While some would argue that utilization of the death penalty certainly deters those convicted of murder of ever being able to murder again, others argue that permanently removing them from society through a life-without-parole sentence does the same thing.
In some ways, death is easier; serving extended prison time is not. Just ask anyone who has spent time behind bars.
Yet there are cases in which those convicted of murder actually become useful members of prison society and, by extension, society as a whole.
Once such case involves Kelly Gissendaner of Gwinnett County. Gissendaner was convicted of orchestrating her husband’s murder in 1997. Convicted and sentenced to death, she underwent a religious conversion in prison and began ministering to other women who also were incarcerated. She was credited with preventing several suicides among female inmates.
Despite pleas from Pope Francis and Norman S. Fletcher, the former Chief Justice of the Supreme Court of Georgia that she be granted clemency and be allowed to continue her prison ministry, the Star Chamber that is the Georgia Board of Pardons and Paroles refused.
Gissendaner was executed by lethal injection last September, the first woman killed by the state in 70 years.
Lethal injection is the current method of execution in 33 states, according to the Death Penalty Information Center. But the term “humane execution” is an oxymoron if ever there was one.
Lethal injection is nothing more than euthanasia; it is not the “eye for an eye, tooth for a tooth” of which the Bible speaks. It is simply our way of trying to convince ourselves that when the government decides to kill someone, it does so in a manner that elevates us above those societies and cultures in which the guilty (and sometimes the innocent) were crucified, drawn and quartered, stoned, decapitated, burned at the stake or fed to the lions.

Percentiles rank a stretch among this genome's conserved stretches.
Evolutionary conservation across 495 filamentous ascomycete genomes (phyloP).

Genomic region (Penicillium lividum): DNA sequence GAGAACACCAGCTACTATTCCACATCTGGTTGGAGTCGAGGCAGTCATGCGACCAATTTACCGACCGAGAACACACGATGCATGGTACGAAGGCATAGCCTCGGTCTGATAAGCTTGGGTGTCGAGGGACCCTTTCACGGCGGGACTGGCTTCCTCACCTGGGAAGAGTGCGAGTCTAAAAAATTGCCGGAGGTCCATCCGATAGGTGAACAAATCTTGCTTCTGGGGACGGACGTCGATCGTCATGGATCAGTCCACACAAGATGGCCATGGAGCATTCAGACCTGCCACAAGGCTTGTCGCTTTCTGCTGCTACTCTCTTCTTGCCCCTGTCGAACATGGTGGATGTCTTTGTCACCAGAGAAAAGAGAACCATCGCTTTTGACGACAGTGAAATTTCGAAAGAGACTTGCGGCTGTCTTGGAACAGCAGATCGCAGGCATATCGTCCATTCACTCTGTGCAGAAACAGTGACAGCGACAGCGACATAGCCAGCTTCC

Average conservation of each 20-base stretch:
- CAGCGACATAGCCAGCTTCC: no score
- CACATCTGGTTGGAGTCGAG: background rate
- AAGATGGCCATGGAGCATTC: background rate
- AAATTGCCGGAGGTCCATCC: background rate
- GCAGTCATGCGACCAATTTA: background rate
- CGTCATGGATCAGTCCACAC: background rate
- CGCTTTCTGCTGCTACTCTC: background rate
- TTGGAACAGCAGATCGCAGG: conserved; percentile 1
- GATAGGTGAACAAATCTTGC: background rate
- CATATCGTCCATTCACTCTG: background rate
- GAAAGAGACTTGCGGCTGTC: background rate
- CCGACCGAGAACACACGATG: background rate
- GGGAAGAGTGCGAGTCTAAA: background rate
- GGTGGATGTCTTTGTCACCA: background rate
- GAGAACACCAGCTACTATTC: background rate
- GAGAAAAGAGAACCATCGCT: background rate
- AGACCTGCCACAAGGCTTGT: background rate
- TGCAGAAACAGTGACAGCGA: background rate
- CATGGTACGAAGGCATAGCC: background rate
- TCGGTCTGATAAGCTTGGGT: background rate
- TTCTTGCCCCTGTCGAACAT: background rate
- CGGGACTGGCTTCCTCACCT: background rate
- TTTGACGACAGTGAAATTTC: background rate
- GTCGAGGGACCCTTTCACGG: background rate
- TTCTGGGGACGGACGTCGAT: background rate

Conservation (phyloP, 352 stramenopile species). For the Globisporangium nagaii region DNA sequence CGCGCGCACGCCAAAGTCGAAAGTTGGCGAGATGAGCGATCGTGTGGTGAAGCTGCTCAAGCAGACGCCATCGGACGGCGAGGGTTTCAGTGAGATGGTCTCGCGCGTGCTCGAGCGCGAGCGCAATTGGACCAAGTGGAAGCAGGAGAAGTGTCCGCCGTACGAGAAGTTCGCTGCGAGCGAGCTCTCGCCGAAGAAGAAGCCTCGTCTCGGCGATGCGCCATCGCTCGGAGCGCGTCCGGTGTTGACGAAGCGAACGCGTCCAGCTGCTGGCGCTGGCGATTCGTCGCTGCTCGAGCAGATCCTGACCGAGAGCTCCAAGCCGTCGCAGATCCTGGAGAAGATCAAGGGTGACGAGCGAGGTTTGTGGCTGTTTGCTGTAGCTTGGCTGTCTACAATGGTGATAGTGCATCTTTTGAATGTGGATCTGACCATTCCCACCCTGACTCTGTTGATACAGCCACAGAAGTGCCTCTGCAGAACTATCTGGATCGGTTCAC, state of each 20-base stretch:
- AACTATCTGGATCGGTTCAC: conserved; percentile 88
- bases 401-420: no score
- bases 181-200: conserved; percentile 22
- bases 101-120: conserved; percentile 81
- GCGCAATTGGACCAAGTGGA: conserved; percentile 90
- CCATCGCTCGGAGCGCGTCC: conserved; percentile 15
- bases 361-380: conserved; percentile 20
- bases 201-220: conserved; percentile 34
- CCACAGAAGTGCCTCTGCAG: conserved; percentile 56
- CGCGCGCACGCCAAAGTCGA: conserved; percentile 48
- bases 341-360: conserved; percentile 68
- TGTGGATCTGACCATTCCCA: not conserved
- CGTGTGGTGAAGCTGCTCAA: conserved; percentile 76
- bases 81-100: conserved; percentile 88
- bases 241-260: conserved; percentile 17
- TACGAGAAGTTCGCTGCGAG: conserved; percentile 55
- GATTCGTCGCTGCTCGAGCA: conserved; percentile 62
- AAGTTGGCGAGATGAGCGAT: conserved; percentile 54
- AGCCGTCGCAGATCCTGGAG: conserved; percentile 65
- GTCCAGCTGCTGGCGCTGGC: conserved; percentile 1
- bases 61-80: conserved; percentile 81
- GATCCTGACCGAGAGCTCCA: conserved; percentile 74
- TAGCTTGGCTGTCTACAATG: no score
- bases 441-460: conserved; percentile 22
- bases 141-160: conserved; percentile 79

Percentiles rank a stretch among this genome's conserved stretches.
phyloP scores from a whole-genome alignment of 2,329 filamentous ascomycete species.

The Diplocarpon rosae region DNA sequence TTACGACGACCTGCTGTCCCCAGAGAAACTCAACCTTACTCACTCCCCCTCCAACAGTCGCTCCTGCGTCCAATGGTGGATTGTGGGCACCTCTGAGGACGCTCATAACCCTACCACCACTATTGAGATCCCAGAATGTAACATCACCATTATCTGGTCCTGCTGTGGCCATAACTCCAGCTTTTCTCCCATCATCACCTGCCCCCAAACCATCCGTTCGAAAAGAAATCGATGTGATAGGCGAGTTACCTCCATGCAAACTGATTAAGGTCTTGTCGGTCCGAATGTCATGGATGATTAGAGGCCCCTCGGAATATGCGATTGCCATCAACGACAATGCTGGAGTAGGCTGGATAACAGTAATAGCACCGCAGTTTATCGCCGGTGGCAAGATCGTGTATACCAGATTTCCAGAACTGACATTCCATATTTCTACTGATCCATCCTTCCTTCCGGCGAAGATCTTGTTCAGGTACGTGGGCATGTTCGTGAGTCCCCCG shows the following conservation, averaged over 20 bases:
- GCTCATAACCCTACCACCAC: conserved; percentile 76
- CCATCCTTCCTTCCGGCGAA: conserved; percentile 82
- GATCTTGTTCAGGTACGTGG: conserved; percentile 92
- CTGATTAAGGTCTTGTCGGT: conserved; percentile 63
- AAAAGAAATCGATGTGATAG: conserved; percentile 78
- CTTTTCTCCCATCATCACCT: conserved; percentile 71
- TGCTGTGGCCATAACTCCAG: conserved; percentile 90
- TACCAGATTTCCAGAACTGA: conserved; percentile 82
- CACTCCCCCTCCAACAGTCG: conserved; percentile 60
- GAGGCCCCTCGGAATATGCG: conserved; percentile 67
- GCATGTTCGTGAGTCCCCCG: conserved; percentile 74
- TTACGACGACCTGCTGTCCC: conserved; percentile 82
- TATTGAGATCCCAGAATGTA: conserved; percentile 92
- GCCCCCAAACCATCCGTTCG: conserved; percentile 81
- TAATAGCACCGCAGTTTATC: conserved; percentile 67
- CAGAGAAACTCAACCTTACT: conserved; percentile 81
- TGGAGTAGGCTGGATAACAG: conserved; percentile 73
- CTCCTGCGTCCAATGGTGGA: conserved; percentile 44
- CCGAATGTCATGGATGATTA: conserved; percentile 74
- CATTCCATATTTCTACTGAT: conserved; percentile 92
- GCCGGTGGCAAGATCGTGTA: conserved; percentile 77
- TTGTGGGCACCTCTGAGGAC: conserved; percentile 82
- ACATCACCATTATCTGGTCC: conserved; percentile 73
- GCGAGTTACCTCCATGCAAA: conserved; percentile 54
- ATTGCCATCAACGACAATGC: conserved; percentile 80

We congratulate ourselves for being a humane society because instead of actually killing people we just put them to sleep forever.
How is death by lethal injection any more humane than what the Islamic State does to its victims by burning them alive or tossing them off rooftops or cutting off their heads in front of a camera so the world can see?
One of the unanswerable questions about the death penalty is what does society gain from it other than the short-lived satisfaction of revenge and/or retribution?
An execution certainly does not restore the victim or victims and their families to what they were before the crime was committed. And society certainly learns nothing about why these individuals committed crimes in the first place.
We would be better served if those convicted of murder and other heinous crimes be studied to determine what sort of physiological, psychological or sociological flaws caused them to do what they did and try to put measures into place to keep others from committing similar crimes.
But to do that, we would need to stop warehousing in our prisons large numbers of people for nonviolent crimes and instead focus on those violent criminals or those prone to violence.
Even though the death penalty is considered legal justification for killing someone, just because something is legal, doesn’t mean it is morally or ethically right.
The death penalty does not kill violent crime.
All it does is kill another person.
Ron Martz is a Marine Corps veteran (1965-68), journalist and former educator. He lives in Northeast Georgia.